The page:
My latest for OSV News: 

While parishes across the country gear up for a Eucharistic revival, we shouldn’t forget another sacrament that is often just brushed aside.

I’m talking about baptism. Where the Christian life begins.

Over 15 years, I’ve baptized hundreds of infants, and marveled at the wonder of it all. I’ve also been surprised at how much parents don’t know about Catholicism and about this foundational sacrament. Every month, I meet with parents to begin the process, and hear things like: “One of the godparents will be Buddhist and the other Jewish, OK? We want it to be ecumenical.”


“I’m not sure if my husband and I were married by a priest. I’ll find out if she was ordained or not. But maybe she was a nun?”

And then there’s:

“We’re having a hard time finding godparents. We don’t know any Catholics.”


“Yeah, I know the godfather is an atheist, but honestly, I can’t think of a better person to raise our children if anything happens to us. He’s really a good guy. Can’t you make an exception?”

Most of us know that the state of catechesis in our Church is, to put it gently, wanting. Understanding of the sacraments is especially weak. But I think the problems go much deeper than that, touching on our whole sense of ourselves as Catholics.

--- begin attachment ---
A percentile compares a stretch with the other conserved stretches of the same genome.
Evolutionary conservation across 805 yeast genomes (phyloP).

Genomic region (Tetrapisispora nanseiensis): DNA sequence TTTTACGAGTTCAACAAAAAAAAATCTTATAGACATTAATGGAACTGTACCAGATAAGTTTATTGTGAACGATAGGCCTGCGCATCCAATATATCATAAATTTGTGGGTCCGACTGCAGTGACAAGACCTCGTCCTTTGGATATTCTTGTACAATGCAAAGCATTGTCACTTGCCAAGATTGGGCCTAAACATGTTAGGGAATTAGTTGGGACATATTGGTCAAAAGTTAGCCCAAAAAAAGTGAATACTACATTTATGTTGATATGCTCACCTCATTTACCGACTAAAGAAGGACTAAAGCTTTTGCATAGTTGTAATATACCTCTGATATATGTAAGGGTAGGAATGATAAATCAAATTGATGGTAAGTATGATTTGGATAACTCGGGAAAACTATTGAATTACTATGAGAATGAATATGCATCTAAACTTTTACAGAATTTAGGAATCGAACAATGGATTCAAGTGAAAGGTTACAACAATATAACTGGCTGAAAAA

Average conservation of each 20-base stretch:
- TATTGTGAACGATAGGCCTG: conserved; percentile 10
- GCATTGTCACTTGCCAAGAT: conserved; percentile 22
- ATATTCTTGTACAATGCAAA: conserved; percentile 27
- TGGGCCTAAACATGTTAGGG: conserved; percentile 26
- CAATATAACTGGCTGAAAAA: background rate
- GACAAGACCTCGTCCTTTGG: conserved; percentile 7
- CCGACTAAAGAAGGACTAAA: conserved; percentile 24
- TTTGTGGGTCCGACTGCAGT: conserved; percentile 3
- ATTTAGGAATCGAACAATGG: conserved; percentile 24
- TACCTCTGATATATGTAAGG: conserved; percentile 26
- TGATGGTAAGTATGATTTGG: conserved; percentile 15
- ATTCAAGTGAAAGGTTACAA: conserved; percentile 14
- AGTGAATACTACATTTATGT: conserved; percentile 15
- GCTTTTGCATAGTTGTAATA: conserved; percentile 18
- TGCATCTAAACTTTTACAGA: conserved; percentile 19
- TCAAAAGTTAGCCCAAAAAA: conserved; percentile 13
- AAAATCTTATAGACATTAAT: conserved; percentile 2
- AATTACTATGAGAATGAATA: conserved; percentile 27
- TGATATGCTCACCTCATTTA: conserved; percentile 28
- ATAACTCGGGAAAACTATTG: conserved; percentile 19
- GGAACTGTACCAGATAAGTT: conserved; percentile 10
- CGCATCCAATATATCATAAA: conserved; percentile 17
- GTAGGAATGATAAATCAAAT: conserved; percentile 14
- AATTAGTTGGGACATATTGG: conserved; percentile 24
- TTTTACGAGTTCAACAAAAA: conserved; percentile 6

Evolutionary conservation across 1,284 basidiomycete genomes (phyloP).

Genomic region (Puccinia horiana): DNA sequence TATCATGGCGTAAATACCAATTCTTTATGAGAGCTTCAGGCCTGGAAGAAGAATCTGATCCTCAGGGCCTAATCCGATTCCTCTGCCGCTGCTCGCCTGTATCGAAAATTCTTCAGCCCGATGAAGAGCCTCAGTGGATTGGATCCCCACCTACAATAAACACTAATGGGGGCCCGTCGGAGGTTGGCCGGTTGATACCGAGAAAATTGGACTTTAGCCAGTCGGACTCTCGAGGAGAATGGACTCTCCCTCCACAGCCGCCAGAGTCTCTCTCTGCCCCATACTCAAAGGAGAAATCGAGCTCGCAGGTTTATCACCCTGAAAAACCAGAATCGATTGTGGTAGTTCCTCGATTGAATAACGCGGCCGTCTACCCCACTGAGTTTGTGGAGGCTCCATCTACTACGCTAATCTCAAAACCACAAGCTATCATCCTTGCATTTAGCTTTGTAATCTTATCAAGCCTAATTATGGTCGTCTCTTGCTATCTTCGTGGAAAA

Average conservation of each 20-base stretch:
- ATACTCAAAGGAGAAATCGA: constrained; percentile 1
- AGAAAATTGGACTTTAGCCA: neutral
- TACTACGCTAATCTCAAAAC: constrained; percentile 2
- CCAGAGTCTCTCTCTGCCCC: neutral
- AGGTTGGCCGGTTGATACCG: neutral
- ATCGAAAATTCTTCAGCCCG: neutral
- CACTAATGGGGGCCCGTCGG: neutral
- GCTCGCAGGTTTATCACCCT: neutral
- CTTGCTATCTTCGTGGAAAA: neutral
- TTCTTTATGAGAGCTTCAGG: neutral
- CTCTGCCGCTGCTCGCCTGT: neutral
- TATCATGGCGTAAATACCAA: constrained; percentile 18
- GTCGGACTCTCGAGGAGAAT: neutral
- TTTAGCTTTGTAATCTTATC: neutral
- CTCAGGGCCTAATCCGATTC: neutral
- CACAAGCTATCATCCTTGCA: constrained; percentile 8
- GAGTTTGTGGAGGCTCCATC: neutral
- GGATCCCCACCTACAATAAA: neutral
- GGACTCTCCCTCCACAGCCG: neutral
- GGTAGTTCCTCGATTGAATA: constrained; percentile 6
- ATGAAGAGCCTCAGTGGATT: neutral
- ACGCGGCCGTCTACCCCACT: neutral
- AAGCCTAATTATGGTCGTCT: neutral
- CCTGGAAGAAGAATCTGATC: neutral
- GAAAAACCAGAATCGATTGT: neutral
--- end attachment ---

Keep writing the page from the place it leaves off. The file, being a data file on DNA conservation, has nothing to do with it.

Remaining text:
Not so very long ago, receiving the sacraments was a benchmark of Catholic life. But now? Catholics seem to just shrug them off. For many, baptism — this moment of sacred welcome — has become a mere requirement to be met. For some, it’s a social event. Naming someone a godparent is like asking them to be your maid of honor.

They’re missing the point.

As Pope Francis noted in 2018, “Baptism is the door that permits Christ the Lord to make His dwelling in us and allows us to immerse ourselves in His mystery.”

Perhaps we clergy need to try harder to catechize from the pulpit or in the bulletin with gentle reminders that “godparent” does not mean “guardian in case of death,” and driving home the idea that the godparent is supposed to be more than just a nice person, but a living model of Catholic Christianity and a witness to the faith.

Long before the baby is born and the invitations are in the mail, we need to ensure that people understand, and deeply, that baptism is more than an excuse for a get-together; it is a transformative moment of grace.

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